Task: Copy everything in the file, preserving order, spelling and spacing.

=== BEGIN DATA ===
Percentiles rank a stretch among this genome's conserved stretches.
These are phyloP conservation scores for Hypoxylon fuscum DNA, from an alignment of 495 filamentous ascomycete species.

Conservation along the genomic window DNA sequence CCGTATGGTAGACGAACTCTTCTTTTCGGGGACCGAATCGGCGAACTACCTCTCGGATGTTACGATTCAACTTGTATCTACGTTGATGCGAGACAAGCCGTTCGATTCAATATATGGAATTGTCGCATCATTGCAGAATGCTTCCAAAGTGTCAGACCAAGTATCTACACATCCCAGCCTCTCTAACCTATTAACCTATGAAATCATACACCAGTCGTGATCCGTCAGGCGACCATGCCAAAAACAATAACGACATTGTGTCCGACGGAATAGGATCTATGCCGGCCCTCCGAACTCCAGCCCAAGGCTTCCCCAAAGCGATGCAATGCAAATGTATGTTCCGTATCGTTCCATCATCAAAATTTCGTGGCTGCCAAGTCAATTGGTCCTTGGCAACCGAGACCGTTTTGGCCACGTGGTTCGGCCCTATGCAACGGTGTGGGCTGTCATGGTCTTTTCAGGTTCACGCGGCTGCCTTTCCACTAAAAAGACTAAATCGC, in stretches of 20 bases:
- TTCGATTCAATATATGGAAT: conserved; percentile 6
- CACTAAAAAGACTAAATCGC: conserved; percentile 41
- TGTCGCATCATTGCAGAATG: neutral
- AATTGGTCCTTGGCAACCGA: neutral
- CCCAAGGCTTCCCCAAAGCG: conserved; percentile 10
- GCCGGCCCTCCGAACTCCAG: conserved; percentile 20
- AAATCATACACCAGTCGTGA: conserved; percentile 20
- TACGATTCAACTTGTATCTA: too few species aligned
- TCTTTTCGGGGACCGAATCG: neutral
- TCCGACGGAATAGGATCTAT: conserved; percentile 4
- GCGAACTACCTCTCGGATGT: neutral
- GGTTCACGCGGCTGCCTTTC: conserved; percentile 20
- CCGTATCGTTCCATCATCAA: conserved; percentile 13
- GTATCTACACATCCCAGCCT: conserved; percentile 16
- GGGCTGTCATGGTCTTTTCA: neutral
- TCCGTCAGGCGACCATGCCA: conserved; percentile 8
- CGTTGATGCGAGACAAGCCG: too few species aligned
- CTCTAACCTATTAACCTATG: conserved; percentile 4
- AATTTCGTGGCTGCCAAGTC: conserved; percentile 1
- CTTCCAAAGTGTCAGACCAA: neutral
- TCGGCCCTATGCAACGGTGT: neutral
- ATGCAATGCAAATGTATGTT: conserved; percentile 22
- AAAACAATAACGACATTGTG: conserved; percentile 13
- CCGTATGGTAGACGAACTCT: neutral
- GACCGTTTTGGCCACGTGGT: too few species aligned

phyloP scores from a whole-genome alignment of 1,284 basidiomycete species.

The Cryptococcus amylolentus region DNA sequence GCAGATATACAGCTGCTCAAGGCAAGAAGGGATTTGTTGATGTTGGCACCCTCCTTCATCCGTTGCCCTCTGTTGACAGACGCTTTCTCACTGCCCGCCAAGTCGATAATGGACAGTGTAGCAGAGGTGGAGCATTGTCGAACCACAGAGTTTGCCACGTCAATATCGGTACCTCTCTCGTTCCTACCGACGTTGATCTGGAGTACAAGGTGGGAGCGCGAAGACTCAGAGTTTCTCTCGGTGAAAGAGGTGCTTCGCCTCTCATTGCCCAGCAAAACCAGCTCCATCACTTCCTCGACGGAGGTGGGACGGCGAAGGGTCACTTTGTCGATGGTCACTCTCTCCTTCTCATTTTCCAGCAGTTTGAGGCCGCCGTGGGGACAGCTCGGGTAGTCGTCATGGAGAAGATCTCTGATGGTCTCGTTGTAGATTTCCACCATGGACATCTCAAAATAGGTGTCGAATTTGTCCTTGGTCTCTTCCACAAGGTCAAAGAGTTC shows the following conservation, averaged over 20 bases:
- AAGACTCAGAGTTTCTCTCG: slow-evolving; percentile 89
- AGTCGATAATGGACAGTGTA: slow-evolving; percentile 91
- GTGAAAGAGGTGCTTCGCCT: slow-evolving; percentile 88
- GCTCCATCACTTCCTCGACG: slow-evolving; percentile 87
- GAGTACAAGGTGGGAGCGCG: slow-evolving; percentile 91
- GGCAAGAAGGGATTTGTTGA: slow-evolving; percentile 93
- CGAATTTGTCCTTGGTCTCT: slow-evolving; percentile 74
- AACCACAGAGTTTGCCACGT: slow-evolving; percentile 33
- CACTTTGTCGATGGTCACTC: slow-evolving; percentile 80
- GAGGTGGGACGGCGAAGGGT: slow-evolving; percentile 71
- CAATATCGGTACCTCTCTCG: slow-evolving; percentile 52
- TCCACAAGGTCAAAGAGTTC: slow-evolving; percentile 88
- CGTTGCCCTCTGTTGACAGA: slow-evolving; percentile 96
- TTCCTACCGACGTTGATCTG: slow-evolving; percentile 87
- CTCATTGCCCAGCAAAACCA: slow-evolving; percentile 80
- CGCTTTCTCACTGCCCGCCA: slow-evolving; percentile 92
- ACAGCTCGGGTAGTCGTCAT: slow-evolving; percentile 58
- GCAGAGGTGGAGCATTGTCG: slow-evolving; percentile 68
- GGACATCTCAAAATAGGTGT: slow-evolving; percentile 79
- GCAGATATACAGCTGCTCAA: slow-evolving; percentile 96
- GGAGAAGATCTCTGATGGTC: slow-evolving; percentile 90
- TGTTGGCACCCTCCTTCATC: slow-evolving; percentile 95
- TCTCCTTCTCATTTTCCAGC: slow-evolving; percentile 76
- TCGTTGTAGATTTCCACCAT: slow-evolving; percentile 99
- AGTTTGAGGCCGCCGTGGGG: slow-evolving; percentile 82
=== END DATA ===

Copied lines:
Percentiles rank a stretch among this genome's conserved stretches.
These are phyloP conservation scores for Hypoxylon fuscum DNA, from an alignment of 495 filamentous ascomycete species.

Conservation along the genomic window DNA sequence CCGTATGGTAGACGAACTCTTCTTTTCGGGGACCGAATCGGCGAACTACCTCTCGGATGTTACGATTCAACTTGTATCTACGTTGATGCGAGACAAGCCGTTCGATTCAATATATGGAATTGTCGCATCATTGCAGAATGCTTCCAAAGTGTCAGACCAAGTATCTACACATCCCAGCCTCTCTAACCTATTAACCTATGAAATCATACACCAGTCGTGATCCGTCAGGCGACCATGCCAAAAACAATAACGACATTGTGTCCGACGGAATAGGATCTATGCCGGCCCTCCGAACTCCAGCCCAAGGCTTCCCCAAAGCGATGCAATGCAAATGTATGTTCCGTATCGTTCCATCATCAAAATTTCGTGGCTGCCAAGTCAATTGGTCCTTGGCAACCGAGACCGTTTTGGCCACGTGGTTCGGCCCTATGCAACGGTGTGGGCTGTCATGGTCTTTTCAGGTTCACGCGGCTGCCTTTCCACTAAAAAGACTAAATCGC, in stretches of 20 bases:
- TTCGATTCAATATATGGAAT: conserved; percentile 6
- CACTAAAAAGACTAAATCGC: conserved; percentile 41
- TGTCGCATCATTGCAGAATG: neutral
- AATTGGTCCTTGGCAACCGA: neutral
- CCCAAGGCTTCCCCAAAGCG: conserved; percentile 10
- GCCGGCCCTCCGAACTCCAG: conserved; percentile 20
- AAATCATACACCAGTCGTGA: conserved; percentile 20
- TACGATTCAACTTGTATCTA: too few species aligned
- TCTTTTCGGGGACCGAATCG: neutral
- TCCGACGGAATAGGATCTAT: conserved; percentile 4
- GCGAACTACCTCTCGGATGT: neutral
- GGTTCACGCGGCTGCCTTTC: conserved; percentile 20
- CCGTATCGTTCCATCATCAA: conserved; percentile 13
- GTATCTACACATCCCAGCCT: conserved; percentile 16
- GGGCTGTCATGGTCTTTTCA: neutral
- TCCGTCAGGCGACCATGCCA: conserved; percentile 8
- CGTTGATGCGAGACAAGCCG: too few species aligned
- CTCTAACCTATTAACCTATG: conserved; percentile 4
- AATTTCGTGGCTGCCAAGTC: conserved; percentile 1
- CTTCCAAAGTGTCAGACCAA: neutral
- TCGGCCCTATGCAACGGTGT: neutral
- ATGCAATGCAAATGTATGTT: conserved; percentile 22
- AAAACAATAACGACATTGTG: conserved; percentile 13
- CCGTATGGTAGACGAACTCT: neutral
- GACCGTTTTGGCCACGTGGT: too few species aligned

phyloP scores from a whole-genome alignment of 1,284 basidiomycete species.

The Cryptococcus amylolentus region DNA sequence GCAGATATACAGCTGCTCAAGGCAAGAAGGGATTTGTTGATGTTGGCACCCTCCTTCATCCGTTGCCCTCTGTTGACAGACGCTTTCTCACTGCCCGCCAAGTCGATAATGGACAGTGTAGCAGAGGTGGAGCATTGTCGAACCACAGAGTTTGCCACGTCAATATCGGTACCTCTCTCGTTCCTACCGACGTTGATCTGGAGTACAAGGTGGGAGCGCGAAGACTCAGAGTTTCTCTCGGTGAAAGAGGTGCTTCGCCTCTCATTGCCCAGCAAAACCAGCTCCATCACTTCCTCGACGGAGGTGGGACGGCGAAGGGTCACTTTGTCGATGGTCACTCTCTCCTTCTCATTTTCCAGCAGTTTGAGGCCGCCGTGGGGACAGCTCGGGTAGTCGTCATGGAGAAGATCTCTGATGGTCTCGTTGTAGATTTCCACCATGGACATCTCAAAATAGGTGTCGAATTTGTCCTTGGTCTCTTCCACAAGGTCAAAGAGTTC shows the following conservation, averaged over 20 bases:
- AAGACTCAGAGTTTCTCTCG: slow-evolving; percentile 89
- AGTCGATAATGGACAGTGTA: slow-evolving; percentile 91
- GTGAAAGAGGTGCTTCGCCT: slow-evolving; percentile 88
- GCTCCATCACTTCCTCGACG: slow-evolving; percentile 87
- GAGTACAAGGTGGGAGCGCG: slow-evolving; percentile 91
- GGCAAGAAGGGATTTGTTGA: slow-evolving; percentile 93
- CGAATTTGTCCTTGGTCTCT: slow-evolving; percentile 74
- AACCACAGAGTTTGCCACGT: slow-evolving; percentile 33
- CACTTTGTCGATGGTCACTC: slow-evolving; percentile 80
- GAGGTGGGACGGCGAAGGGT: slow-evolving; percentile 71
- CAATATCGGTACCTCTCTCG: slow-evolving; percentile 52
- TCCACAAGGTCAAAGAGTTC: slow-evolving; percentile 88
- CGTTGCCCTCTGTTGACAGA: slow-evolving; percentile 96
- TTCCTACCGACGTTGATCTG: slow-evolving; percentile 87
- CTCATTGCCCAGCAAAACCA: slow-evolving; percentile 80
- CGCTTTCTCACTGCCCGCCA: slow-evolving; percentile 92
- ACAGCTCGGGTAGTCGTCAT: slow-evolving; percentile 58
- GCAGAGGTGGAGCATTGTCG: slow-evolving; percentile 68
- GGACATCTCAAAATAGGTGT: slow-evolving; percentile 79
- GCAGATATACAGCTGCTCAA: slow-evolving; percentile 96
- GGAGAAGATCTCTGATGGTC: slow-evolving; percentile 90
- TGTTGGCACCCTCCTTCATC: slow-evolving; percentile 95
- TCTCCTTCTCATTTTCCAGC: slow-evolving; percentile 76
- TCGTTGTAGATTTCCACCAT: slow-evolving; percentile 99
- AGTTTGAGGCCGCCGTGGGG: slow-evolving; percentile 82